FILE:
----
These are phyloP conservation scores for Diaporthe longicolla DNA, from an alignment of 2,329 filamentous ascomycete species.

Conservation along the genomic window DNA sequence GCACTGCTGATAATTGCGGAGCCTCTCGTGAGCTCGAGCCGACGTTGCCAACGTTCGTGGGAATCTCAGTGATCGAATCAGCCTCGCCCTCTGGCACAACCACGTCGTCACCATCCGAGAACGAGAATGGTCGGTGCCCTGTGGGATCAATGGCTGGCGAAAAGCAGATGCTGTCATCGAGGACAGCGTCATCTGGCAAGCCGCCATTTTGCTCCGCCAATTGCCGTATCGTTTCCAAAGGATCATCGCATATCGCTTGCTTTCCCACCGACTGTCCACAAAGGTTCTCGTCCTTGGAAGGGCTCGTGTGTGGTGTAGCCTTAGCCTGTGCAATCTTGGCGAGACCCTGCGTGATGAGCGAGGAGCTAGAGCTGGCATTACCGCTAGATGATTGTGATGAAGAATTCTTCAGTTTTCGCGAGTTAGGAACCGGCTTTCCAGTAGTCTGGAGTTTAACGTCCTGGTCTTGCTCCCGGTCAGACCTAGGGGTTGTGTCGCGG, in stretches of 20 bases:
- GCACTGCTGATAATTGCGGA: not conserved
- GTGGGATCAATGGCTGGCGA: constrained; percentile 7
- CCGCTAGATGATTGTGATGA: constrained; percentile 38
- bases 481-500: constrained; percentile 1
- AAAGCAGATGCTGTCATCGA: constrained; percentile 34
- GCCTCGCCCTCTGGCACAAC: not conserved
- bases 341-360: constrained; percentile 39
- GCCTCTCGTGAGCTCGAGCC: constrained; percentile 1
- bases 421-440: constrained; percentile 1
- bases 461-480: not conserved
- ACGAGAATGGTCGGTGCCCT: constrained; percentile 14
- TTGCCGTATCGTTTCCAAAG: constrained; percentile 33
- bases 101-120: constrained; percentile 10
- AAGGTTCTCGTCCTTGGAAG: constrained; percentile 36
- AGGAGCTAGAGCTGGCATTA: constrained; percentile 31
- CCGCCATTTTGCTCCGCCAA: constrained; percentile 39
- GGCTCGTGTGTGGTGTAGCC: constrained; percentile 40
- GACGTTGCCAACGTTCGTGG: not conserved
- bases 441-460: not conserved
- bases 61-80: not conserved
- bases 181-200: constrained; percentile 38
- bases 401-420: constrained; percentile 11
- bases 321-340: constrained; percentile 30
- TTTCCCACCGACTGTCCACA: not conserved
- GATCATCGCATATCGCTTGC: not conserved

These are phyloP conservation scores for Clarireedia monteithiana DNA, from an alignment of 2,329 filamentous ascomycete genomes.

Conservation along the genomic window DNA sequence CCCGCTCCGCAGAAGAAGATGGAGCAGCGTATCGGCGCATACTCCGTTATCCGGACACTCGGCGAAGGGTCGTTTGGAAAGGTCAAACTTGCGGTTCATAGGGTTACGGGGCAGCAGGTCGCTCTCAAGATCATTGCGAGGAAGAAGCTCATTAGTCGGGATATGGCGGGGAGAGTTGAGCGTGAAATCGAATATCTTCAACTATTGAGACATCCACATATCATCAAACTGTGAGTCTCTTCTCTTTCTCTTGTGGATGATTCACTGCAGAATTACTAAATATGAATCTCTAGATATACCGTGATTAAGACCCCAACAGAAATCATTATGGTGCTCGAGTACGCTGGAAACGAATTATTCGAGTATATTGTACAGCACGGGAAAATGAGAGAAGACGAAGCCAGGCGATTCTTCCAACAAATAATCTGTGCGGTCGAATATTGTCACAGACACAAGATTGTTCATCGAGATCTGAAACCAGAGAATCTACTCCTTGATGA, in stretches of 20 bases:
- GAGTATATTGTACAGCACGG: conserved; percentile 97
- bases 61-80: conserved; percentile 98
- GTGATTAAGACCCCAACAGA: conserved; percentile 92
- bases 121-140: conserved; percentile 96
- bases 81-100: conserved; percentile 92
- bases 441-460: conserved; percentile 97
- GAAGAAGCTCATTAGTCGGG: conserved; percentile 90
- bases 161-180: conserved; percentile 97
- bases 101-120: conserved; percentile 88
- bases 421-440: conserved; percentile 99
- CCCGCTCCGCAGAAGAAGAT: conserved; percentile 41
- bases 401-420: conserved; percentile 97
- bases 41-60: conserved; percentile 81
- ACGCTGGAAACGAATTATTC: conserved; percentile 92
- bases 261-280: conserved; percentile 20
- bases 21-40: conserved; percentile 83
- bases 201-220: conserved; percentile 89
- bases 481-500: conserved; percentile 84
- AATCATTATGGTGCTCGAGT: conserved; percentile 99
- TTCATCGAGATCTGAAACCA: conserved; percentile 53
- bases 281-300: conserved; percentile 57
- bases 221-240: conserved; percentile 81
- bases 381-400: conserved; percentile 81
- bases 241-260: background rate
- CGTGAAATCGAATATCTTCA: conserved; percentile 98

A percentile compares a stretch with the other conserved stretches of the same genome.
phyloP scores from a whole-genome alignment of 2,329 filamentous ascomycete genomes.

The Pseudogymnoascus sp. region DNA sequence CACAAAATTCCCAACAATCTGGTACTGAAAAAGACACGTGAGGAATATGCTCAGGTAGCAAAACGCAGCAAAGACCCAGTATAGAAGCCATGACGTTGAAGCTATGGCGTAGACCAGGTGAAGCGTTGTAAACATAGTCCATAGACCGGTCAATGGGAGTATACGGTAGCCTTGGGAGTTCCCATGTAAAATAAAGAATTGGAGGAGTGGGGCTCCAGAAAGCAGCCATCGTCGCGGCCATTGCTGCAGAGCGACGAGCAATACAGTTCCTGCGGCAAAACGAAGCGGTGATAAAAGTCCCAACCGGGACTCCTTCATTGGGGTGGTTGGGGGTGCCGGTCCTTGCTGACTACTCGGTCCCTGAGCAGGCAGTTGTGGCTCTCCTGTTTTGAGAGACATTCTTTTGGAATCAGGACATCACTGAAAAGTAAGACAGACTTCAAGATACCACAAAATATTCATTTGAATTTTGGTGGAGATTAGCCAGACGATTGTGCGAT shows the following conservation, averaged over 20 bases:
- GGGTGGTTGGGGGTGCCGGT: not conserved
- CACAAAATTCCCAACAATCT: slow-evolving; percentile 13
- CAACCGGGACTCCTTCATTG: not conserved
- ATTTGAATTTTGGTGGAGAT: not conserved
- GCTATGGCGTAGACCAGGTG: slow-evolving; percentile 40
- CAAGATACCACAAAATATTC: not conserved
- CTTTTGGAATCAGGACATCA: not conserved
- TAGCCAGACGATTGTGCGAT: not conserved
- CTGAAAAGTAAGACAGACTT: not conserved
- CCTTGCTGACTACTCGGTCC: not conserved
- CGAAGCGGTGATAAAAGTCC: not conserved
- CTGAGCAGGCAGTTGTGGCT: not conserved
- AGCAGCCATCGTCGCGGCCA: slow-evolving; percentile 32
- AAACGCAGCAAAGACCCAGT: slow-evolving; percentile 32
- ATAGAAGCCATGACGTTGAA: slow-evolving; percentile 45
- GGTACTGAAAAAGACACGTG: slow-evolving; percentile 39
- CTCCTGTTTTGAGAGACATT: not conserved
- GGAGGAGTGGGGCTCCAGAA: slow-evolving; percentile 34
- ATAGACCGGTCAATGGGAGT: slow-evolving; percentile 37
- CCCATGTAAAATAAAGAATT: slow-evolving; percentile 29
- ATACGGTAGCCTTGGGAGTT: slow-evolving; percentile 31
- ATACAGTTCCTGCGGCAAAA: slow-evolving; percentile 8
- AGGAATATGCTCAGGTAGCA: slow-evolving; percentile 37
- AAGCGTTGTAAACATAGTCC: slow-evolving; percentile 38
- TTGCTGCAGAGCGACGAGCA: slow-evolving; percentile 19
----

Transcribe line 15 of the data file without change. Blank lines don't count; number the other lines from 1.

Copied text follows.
- bases 101-120: constrained; percentile 10